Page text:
publication . Preprint . Article . 1999

Geometry and Destiny

Lawrence M. Krauss; Michael S. Turner;
Open Access English
  • Published: 01 Apr 1999
Abstract
The recognition that the cosmological constant may be non-zero forces us to re-evaluate standard notions about the connection between geometry and the fate of our Universe. An open Universe can recollapse, and a closed Universe can expand forever. As a corollary, we point out that there is no set of cosmological observations we can perform that will unambiguously allow us to determine what the ultimate destiny of the Universe will be.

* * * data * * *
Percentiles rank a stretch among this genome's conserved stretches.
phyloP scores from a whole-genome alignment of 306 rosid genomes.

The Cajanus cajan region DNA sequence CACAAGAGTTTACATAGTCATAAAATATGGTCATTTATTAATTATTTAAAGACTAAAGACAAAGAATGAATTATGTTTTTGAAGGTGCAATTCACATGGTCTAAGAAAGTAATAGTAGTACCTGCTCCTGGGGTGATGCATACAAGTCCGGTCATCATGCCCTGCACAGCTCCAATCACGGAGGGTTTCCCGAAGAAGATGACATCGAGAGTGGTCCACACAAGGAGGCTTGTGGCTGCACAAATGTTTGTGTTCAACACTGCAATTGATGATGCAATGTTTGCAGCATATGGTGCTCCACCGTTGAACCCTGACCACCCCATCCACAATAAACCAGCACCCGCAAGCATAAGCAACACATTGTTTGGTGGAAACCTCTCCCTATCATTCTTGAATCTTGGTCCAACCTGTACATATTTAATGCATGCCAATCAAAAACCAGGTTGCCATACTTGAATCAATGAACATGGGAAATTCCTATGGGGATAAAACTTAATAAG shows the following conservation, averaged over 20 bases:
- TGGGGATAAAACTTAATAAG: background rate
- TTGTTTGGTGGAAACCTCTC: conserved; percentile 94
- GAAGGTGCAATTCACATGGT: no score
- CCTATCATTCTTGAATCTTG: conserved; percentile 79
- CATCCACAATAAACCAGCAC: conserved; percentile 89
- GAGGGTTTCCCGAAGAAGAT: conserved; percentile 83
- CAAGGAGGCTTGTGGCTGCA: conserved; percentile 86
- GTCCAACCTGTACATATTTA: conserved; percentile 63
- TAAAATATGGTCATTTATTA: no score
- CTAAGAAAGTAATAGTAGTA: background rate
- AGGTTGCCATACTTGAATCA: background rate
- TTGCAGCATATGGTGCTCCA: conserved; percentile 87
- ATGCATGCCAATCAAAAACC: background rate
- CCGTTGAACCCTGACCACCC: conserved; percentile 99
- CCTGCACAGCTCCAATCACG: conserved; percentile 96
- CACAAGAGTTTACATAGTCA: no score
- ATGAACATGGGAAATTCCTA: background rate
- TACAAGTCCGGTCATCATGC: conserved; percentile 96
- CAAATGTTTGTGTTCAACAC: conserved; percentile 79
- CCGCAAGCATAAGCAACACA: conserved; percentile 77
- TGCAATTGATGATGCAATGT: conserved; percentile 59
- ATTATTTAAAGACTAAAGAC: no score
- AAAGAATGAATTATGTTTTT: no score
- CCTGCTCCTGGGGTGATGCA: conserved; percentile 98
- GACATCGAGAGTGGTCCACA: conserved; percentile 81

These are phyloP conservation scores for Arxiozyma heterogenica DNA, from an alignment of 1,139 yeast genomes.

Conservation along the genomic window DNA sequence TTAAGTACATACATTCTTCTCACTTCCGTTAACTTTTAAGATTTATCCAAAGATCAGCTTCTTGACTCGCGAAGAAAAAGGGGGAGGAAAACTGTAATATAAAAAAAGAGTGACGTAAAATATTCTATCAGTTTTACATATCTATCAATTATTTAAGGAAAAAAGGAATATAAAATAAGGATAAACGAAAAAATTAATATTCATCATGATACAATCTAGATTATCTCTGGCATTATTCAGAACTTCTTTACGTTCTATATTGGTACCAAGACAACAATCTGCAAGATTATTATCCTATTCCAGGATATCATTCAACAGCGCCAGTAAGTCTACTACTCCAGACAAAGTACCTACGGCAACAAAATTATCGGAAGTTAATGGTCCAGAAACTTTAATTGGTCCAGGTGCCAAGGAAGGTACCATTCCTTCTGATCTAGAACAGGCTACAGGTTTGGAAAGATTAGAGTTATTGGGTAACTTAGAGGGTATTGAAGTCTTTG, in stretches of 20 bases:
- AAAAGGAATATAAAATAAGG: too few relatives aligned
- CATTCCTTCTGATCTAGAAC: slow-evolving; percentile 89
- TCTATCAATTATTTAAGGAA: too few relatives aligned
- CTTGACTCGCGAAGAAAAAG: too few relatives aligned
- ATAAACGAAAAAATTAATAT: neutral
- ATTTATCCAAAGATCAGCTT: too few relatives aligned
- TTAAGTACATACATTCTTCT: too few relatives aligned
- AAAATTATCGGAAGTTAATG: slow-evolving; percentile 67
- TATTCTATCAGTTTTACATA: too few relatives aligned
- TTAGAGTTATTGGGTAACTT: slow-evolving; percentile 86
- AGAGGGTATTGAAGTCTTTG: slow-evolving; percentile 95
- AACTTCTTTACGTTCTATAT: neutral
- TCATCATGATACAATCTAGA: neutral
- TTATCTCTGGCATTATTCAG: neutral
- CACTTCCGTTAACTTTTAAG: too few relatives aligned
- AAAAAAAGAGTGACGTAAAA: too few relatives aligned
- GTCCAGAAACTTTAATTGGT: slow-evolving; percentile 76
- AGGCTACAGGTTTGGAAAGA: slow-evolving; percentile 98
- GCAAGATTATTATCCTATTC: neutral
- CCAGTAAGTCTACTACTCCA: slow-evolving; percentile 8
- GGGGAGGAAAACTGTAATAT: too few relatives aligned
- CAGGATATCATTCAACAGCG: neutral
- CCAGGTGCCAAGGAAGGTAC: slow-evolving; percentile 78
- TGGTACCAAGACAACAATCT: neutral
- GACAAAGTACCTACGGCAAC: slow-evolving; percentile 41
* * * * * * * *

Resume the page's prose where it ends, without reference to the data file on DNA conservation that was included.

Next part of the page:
Subjects
arXiv: Computer Science::Databases
free text keywords: Astrophysics, General Relativity and Quantum Cosmology, High Energy Physics - Phenomenology, Physics and Astronomy (miscellaneous), Physics, Particle horizon, Classical mechanics, Big Rip, Shape of the universe, De Sitter universe, Perfect Cosmological Principle, Flatness problem, Metric expansion of space, Ekpyrotic universe, Theoretical physics, Geometry

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publication . Preprint . Article . 1999

Geometry and Destiny

Lawrence M. Krauss; Michael S. Turner;